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Überlegungen zum Brexit

lenin_brexit

ich trage mich eigentlich schon länger mit dem gedanken, was zum thema „brexit“ zu papier zu bringen, aber erst durch das doch einigermaßen überraschende ergebnis des referendums in britannien sehe ich mich gezwungen, ein paar zeilen zu formulieren. mir ist auch klar, was der grund für diese zurückhaltung ist: während es in griechenland eine zugespitzte soziale und politische krisensituation gab (aber noch keine vorrevolutionäre situation) , kann davon in britannien nicht die rede sein.

der brexit scheint weniger ein produkt der empörung über soziale zustände „von unten“ zu sein (wenn es das auch trotzdem geben mag), sondern mehr ein streit darüber, welcher weg für den britischen kapitalismus der richtige ist. traditionell gab es in britannien ja schon immer eine starke EU-skepsis; diese ist aber mehr ausdruck anderer ambitionen der herrschenden klasse und der politischen eliten im empire als eine form von sozialprotest.

nun kann man sicher für beide positionen (exit oder drinbleiben) aus „linker“ sicht argumente finden. das problem ist aber, dass es eine revolutionäre oder emanzipatorische strategie und taktik nicht im luftleeren raum gibt. sie sind immer eingebettet in konkrete gesellschaftliche kräfteverhältnisse, die je nach lage sich auch mal schnell ändern können. und beim brexit-referendum ging es niemals — zumindest nach meinem informationsstand — darum, günstigere bedingungen für die „unterklassen“ zu erstreiten (ausser natürlich in der propaganda), sondern eben darum, ob für das britische kapital eine EU-anbindung oder ein stärkerer „souveränismus“ (mit stark nationalistischen und rassistischen tönen) von vorteil ist.

sicher ist es denkbar, dass eine exit-kampagne unter den bedingungen einer sich nach „links“ radikalisierenden „Massenbewegung“ einen taktischen sinn ergeben mag. aber diese situation war nicht einmal in griechenland vorhanden. es sei daran erinnert, dass das „oxi“ zwar gegen die austerität gerichtet war, aber nicht gegen die EU (und die griechische mitgliedschaft in ihr). und noch viel weniger kann in britannien von so einer situation gesprochen werden. von daher wäre meines erachtens nur eine „weder-noch“-haltung möglich gewesen, auch wenn solche boykott-haltungen den nachteil haben, in ihrer wirkung etwas „unpolitisch“ rüberzukommen. da es aber niemals darum ging, irgendwelche „Massenstimmungen“ zu erzeugen, sondern „nur“ darum eine „revolutionär-marxistische“ grundhaltung zu bestimmen (um einen programmatischen pol in der britischen linken zu bilden, die im vergleich zur deutschen linken doch deutlich stärker ist), wäre so eine „weder-noch“-haltung legitim und richtig gewesen*. natürlich setzt sich niemand gern dem vorwurf des „elitismus“ aus, aber kommunist sein im zeitalter der neoliberalen hegemonie kann doch nichts anderes bedeuten als permanent gegen den strom schwimmen zu müssen; auch wenns auf dauer durchaus anstrengend (und nervig) ist!

darum ist auch „destabilisierung“ aus marxistischer sicht kein ziel an sich, solange nicht klar ist, worin ein positiver (emanzipatorischer) ausweg aus den kapitalistischen verhältnissen besteht. der brexit kann daher weder als „Sieg“ noch als „Niederlage“ angesehen werden, er stellt die britische (und europäische) linke und arbeiterklasse nur unter andere (kampf)bedingungen (wobei es offen ist, ob sich diese zum vorteil oder nachteil auswirken. vermutlich wird es eine mischung aus beidem sein).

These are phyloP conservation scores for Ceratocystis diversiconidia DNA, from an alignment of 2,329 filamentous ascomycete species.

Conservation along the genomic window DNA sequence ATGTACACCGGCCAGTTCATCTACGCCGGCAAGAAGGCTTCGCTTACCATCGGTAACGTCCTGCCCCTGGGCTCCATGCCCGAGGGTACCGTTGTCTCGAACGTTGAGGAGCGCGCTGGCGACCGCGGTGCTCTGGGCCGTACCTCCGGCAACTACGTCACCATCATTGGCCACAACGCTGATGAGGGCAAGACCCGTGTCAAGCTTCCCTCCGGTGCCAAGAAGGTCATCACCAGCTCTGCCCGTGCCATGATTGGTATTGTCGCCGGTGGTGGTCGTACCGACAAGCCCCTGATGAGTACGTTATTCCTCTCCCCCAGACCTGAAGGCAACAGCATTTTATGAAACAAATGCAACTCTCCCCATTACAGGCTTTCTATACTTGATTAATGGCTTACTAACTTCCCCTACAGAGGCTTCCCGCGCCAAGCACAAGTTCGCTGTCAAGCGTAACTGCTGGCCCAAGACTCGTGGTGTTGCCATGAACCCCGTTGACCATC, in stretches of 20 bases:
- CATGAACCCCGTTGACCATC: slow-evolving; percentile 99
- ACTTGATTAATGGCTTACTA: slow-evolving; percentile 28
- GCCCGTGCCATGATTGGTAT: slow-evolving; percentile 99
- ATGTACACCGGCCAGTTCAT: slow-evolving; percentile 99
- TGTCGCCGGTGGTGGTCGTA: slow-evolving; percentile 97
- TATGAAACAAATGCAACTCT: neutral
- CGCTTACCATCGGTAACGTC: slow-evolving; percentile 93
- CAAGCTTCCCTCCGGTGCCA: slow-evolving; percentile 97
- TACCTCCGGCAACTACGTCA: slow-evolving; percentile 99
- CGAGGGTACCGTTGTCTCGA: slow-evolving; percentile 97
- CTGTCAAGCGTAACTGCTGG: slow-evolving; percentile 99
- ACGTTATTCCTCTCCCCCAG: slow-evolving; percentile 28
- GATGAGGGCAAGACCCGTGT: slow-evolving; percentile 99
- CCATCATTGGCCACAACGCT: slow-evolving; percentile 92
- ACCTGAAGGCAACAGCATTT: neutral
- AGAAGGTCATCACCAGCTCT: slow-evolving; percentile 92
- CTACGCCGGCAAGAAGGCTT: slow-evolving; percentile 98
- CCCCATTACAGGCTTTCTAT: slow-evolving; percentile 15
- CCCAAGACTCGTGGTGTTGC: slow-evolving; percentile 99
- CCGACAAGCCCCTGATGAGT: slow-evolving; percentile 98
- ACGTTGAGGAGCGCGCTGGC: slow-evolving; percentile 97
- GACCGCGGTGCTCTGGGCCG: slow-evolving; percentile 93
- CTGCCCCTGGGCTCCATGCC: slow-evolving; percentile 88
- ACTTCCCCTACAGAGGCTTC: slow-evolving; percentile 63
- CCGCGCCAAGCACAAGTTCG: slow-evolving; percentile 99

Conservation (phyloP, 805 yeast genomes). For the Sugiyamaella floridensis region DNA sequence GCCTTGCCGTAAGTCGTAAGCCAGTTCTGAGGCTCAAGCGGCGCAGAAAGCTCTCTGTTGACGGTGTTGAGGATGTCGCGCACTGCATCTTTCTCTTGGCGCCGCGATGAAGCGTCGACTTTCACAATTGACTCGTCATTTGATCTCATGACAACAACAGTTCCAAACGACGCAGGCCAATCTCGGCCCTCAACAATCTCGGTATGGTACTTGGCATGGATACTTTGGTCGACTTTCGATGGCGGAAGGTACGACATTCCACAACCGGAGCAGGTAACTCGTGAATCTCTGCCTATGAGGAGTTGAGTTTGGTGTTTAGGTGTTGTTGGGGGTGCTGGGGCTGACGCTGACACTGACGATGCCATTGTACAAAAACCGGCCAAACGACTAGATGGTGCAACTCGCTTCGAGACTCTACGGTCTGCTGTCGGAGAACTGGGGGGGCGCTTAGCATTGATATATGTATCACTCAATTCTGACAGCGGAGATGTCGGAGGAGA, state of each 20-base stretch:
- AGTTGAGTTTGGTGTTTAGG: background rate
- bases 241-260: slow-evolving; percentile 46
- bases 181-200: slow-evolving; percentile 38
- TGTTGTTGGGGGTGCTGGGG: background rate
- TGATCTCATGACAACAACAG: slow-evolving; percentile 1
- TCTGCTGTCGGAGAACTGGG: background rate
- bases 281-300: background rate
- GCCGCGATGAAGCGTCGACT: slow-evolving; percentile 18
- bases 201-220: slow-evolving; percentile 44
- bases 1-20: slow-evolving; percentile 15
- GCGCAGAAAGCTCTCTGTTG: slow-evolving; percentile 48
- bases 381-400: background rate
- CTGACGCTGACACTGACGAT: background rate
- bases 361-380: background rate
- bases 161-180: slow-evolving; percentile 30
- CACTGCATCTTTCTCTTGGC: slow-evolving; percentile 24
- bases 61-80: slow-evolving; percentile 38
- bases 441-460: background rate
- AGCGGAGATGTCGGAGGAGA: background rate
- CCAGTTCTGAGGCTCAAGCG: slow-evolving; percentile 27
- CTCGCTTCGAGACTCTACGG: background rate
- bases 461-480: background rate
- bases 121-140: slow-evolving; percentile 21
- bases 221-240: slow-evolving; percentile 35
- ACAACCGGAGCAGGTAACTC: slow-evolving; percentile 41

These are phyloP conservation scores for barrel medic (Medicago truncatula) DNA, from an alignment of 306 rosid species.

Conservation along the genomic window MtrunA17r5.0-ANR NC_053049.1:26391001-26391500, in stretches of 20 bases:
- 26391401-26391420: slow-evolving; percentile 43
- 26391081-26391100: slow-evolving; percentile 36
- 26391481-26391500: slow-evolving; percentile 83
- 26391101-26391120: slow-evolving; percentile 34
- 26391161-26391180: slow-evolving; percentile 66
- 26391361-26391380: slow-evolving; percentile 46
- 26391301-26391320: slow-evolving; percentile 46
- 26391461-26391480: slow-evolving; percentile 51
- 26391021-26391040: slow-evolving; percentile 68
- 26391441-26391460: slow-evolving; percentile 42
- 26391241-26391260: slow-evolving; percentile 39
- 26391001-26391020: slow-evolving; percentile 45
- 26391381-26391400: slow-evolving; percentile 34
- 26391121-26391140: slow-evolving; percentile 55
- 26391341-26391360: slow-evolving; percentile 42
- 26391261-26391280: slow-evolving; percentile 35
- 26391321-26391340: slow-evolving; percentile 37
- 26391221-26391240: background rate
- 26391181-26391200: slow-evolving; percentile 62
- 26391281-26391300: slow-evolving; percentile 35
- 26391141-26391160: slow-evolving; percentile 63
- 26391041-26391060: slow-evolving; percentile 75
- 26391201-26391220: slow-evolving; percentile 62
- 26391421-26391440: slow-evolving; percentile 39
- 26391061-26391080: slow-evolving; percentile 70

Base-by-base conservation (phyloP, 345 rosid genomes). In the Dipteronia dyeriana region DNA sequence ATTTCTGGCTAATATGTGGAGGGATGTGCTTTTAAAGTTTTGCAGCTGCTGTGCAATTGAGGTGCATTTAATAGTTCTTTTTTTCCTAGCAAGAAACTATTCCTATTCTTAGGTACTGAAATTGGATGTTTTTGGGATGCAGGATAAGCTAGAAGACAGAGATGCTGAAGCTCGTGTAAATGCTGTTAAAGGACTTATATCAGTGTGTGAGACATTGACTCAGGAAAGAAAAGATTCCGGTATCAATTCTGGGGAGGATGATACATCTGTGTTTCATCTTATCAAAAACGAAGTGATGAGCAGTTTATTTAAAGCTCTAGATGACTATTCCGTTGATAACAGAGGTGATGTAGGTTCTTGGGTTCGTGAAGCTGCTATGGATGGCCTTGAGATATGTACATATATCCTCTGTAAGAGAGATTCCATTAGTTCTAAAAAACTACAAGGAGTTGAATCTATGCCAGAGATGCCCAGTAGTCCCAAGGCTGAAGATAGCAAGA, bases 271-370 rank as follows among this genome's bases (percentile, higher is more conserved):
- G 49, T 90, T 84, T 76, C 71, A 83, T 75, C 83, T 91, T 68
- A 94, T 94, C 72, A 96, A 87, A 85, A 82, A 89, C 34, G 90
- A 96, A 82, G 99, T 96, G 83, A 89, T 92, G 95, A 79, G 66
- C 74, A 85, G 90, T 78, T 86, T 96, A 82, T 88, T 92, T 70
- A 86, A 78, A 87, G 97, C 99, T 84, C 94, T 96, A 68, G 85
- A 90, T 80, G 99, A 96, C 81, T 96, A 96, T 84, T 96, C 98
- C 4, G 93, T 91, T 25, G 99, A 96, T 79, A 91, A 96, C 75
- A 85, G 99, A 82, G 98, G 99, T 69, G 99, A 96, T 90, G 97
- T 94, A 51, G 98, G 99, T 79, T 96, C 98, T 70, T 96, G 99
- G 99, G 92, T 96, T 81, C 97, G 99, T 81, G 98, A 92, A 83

und da die britische linke, so scheint es mir, in sachen theoretischer und programmatischer klarheit nicht besser dasteht als die deutsche haben wir wohl mehr grund, uns eines „pessimismus des verstandes“ zu befleißigen als uns einem „optimismus des willens“ hinzugeben 😉 .


*) ich möchte hier nicht auf einzelne linke gruppen explizit eingehen. erstens kenne ich die gruppen nicht allzu gut und zweitens sind sie so irrelevant, dass solche polemiken wirklich den schalen beigeschmack von wolkenkuckucksheim und sturm im wasserglas haben. wer sich dafür interessiert, findet hinweise auf die „weder-noch“-haltung bei WSWS, RCIT, IBT und FT-CI. den bock hat meines erachtens wieder mal die L5I geschossen, die es doch glattweg fertiggebracht hat, die „remain“-haltung mit einer „revolutionären“ begründung auszustatten. ja, der opportunismus geht manchmal seltsame wege.
für eine unterscheidung zwischen „linker“ und „rechter“ EU-kritik finde ich folgenden ak-artikel hilfreich: http://www.akweb.de/ak_s/ak609/29.htm

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13 Kommentare zu “Überlegungen zum Brexit

  1. In dem von Bernhard angeführten Artikel der IKL heißt es ganz typisch für linke Befürwortung eines Austritts:
    „Amid the growing chaos besetting the EU, a British exit would deal a real blow to this imperialist-dominated conglomerate, further destabilising it and creating more favourable conditions for working-class struggle across Europe“
    Das mit dem „Blow“ will ich ja gar nicht bestreiten. Nur, wie in Teufels Namen kommen die auf die törichte Idee, ausgerechnet diese Orgie in britischem Nationalismus, die es im Vorfeld der Abstimmung schon gegeben hat und die ganzen Diskussionen in den Medien bestimmt hat und die die jetzt folgende Periode ebenfalls prägen wird, seien auch nur ansatzweise „favourable conditions“ für die Arbeiterklasse entstanden, und das auch noch in ganz EU-Europa??

  2. ich komme leider im moment auf die spartacist.org seite nicht drauf. allerdings hat mich die pro-brexit-haltung der IKL auch stark verwundert.
    ich bin mir allerdings bei denen nicht sicher, ob das ausdruck opportunistischer appetite ist oder ob die einfach jeglichen realitätsbezug verloren haben 😉

  3. Was für „opportunistische Appetite“ kämen dir denn bei dieser Position der IKL in den Sinn?

    Hier der obige Artikel:
    „Workers Hammer No. 234
    Spring 2016